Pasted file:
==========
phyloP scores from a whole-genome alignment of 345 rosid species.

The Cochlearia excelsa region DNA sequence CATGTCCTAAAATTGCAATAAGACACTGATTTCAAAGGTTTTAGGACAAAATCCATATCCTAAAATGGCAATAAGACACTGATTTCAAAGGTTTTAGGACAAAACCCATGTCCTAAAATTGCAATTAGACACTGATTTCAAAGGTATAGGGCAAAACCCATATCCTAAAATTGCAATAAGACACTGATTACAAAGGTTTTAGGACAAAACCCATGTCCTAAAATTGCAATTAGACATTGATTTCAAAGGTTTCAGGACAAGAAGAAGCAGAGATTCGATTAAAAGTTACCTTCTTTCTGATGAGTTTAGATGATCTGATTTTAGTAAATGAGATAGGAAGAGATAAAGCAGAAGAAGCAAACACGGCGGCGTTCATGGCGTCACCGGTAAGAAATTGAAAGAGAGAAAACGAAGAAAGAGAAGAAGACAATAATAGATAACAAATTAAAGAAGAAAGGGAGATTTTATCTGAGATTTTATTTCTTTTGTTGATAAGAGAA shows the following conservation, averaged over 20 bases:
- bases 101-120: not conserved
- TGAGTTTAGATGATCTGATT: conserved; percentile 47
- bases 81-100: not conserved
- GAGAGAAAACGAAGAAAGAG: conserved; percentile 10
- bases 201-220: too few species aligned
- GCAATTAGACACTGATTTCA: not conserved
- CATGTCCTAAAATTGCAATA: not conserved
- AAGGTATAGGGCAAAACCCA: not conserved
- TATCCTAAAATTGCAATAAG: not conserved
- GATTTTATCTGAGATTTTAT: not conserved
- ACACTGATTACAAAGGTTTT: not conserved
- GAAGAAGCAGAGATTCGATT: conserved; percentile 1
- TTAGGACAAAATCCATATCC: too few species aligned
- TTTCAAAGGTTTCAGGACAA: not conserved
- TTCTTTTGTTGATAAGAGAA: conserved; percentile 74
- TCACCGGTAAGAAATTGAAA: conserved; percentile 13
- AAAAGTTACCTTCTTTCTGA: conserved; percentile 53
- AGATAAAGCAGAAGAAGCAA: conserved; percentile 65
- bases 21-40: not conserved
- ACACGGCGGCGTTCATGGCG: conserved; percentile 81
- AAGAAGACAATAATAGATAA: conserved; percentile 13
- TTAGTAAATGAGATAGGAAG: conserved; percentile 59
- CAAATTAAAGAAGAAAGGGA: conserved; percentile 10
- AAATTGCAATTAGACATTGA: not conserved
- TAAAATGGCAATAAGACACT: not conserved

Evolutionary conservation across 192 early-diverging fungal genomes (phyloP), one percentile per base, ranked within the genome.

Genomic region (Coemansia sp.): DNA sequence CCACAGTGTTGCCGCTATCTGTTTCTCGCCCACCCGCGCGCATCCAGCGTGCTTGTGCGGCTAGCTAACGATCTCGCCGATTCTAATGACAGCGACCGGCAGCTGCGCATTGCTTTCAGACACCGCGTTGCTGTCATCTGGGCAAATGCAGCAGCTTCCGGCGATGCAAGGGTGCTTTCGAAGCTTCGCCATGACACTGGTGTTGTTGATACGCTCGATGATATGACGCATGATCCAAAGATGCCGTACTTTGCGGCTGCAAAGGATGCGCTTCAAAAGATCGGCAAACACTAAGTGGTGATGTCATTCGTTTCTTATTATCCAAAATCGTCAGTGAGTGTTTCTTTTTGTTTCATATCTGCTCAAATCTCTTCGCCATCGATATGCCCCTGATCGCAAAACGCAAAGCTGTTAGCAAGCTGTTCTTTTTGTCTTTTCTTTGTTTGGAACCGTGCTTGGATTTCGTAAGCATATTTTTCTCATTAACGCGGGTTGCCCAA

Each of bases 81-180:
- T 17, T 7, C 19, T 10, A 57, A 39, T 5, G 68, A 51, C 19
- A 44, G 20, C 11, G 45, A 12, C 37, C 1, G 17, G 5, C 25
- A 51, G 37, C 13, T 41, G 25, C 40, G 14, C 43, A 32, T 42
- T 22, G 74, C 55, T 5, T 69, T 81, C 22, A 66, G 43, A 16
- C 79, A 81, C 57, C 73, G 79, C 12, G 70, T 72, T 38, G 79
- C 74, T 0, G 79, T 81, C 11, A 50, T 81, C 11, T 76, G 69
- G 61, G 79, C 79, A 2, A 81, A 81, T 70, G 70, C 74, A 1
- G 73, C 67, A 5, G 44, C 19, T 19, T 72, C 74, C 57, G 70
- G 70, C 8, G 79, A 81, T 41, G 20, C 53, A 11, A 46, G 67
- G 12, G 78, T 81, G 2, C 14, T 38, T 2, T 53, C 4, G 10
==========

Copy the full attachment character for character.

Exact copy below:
phyloP scores from a whole-genome alignment of 345 rosid species.

The Cochlearia excelsa region DNA sequence CATGTCCTAAAATTGCAATAAGACACTGATTTCAAAGGTTTTAGGACAAAATCCATATCCTAAAATGGCAATAAGACACTGATTTCAAAGGTTTTAGGACAAAACCCATGTCCTAAAATTGCAATTAGACACTGATTTCAAAGGTATAGGGCAAAACCCATATCCTAAAATTGCAATAAGACACTGATTACAAAGGTTTTAGGACAAAACCCATGTCCTAAAATTGCAATTAGACATTGATTTCAAAGGTTTCAGGACAAGAAGAAGCAGAGATTCGATTAAAAGTTACCTTCTTTCTGATGAGTTTAGATGATCTGATTTTAGTAAATGAGATAGGAAGAGATAAAGCAGAAGAAGCAAACACGGCGGCGTTCATGGCGTCACCGGTAAGAAATTGAAAGAGAGAAAACGAAGAAAGAGAAGAAGACAATAATAGATAACAAATTAAAGAAGAAAGGGAGATTTTATCTGAGATTTTATTTCTTTTGTTGATAAGAGAA shows the following conservation, averaged over 20 bases:
- bases 101-120: not conserved
- TGAGTTTAGATGATCTGATT: conserved; percentile 47
- bases 81-100: not conserved
- GAGAGAAAACGAAGAAAGAG: conserved; percentile 10
- bases 201-220: too few species aligned
- GCAATTAGACACTGATTTCA: not conserved
- CATGTCCTAAAATTGCAATA: not conserved
- AAGGTATAGGGCAAAACCCA: not conserved
- TATCCTAAAATTGCAATAAG: not conserved
- GATTTTATCTGAGATTTTAT: not conserved
- ACACTGATTACAAAGGTTTT: not conserved
- GAAGAAGCAGAGATTCGATT: conserved; percentile 1
- TTAGGACAAAATCCATATCC: too few species aligned
- TTTCAAAGGTTTCAGGACAA: not conserved
- TTCTTTTGTTGATAAGAGAA: conserved; percentile 74
- TCACCGGTAAGAAATTGAAA: conserved; percentile 13
- AAAAGTTACCTTCTTTCTGA: conserved; percentile 53
- AGATAAAGCAGAAGAAGCAA: conserved; percentile 65
- bases 21-40: not conserved
- ACACGGCGGCGTTCATGGCG: conserved; percentile 81
- AAGAAGACAATAATAGATAA: conserved; percentile 13
- TTAGTAAATGAGATAGGAAG: conserved; percentile 59
- CAAATTAAAGAAGAAAGGGA: conserved; percentile 10
- AAATTGCAATTAGACATTGA: not conserved
- TAAAATGGCAATAAGACACT: not conserved

Evolutionary conservation across 192 early-diverging fungal genomes (phyloP), one percentile per base, ranked within the genome.

Genomic region (Coemansia sp.): DNA sequence CCACAGTGTTGCCGCTATCTGTTTCTCGCCCACCCGCGCGCATCCAGCGTGCTTGTGCGGCTAGCTAACGATCTCGCCGATTCTAATGACAGCGACCGGCAGCTGCGCATTGCTTTCAGACACCGCGTTGCTGTCATCTGGGCAAATGCAGCAGCTTCCGGCGATGCAAGGGTGCTTTCGAAGCTTCGCCATGACACTGGTGTTGTTGATACGCTCGATGATATGACGCATGATCCAAAGATGCCGTACTTTGCGGCTGCAAAGGATGCGCTTCAAAAGATCGGCAAACACTAAGTGGTGATGTCATTCGTTTCTTATTATCCAAAATCGTCAGTGAGTGTTTCTTTTTGTTTCATATCTGCTCAAATCTCTTCGCCATCGATATGCCCCTGATCGCAAAACGCAAAGCTGTTAGCAAGCTGTTCTTTTTGTCTTTTCTTTGTTTGGAACCGTGCTTGGATTTCGTAAGCATATTTTTCTCATTAACGCGGGTTGCCCAA

Each of bases 81-180:
- T 17, T 7, C 19, T 10, A 57, A 39, T 5, G 68, A 51, C 19
- A 44, G 20, C 11, G 45, A 12, C 37, C 1, G 17, G 5, C 25
- A 51, G 37, C 13, T 41, G 25, C 40, G 14, C 43, A 32, T 42
- T 22, G 74, C 55, T 5, T 69, T 81, C 22, A 66, G 43, A 16
- C 79, A 81, C 57, C 73, G 79, C 12, G 70, T 72, T 38, G 79
- C 74, T 0, G 79, T 81, C 11, A 50, T 81, C 11, T 76, G 69
- G 61, G 79, C 79, A 2, A 81, A 81, T 70, G 70, C 74, A 1
- G 73, C 67, A 5, G 44, C 19, T 19, T 72, C 74, C 57, G 70
- G 70, C 8, G 79, A 81, T 41, G 20, C 53, A 11, A 46, G 67
- G 12, G 78, T 81, G 2, C 14, T 38, T 2, T 53, C 4, G 10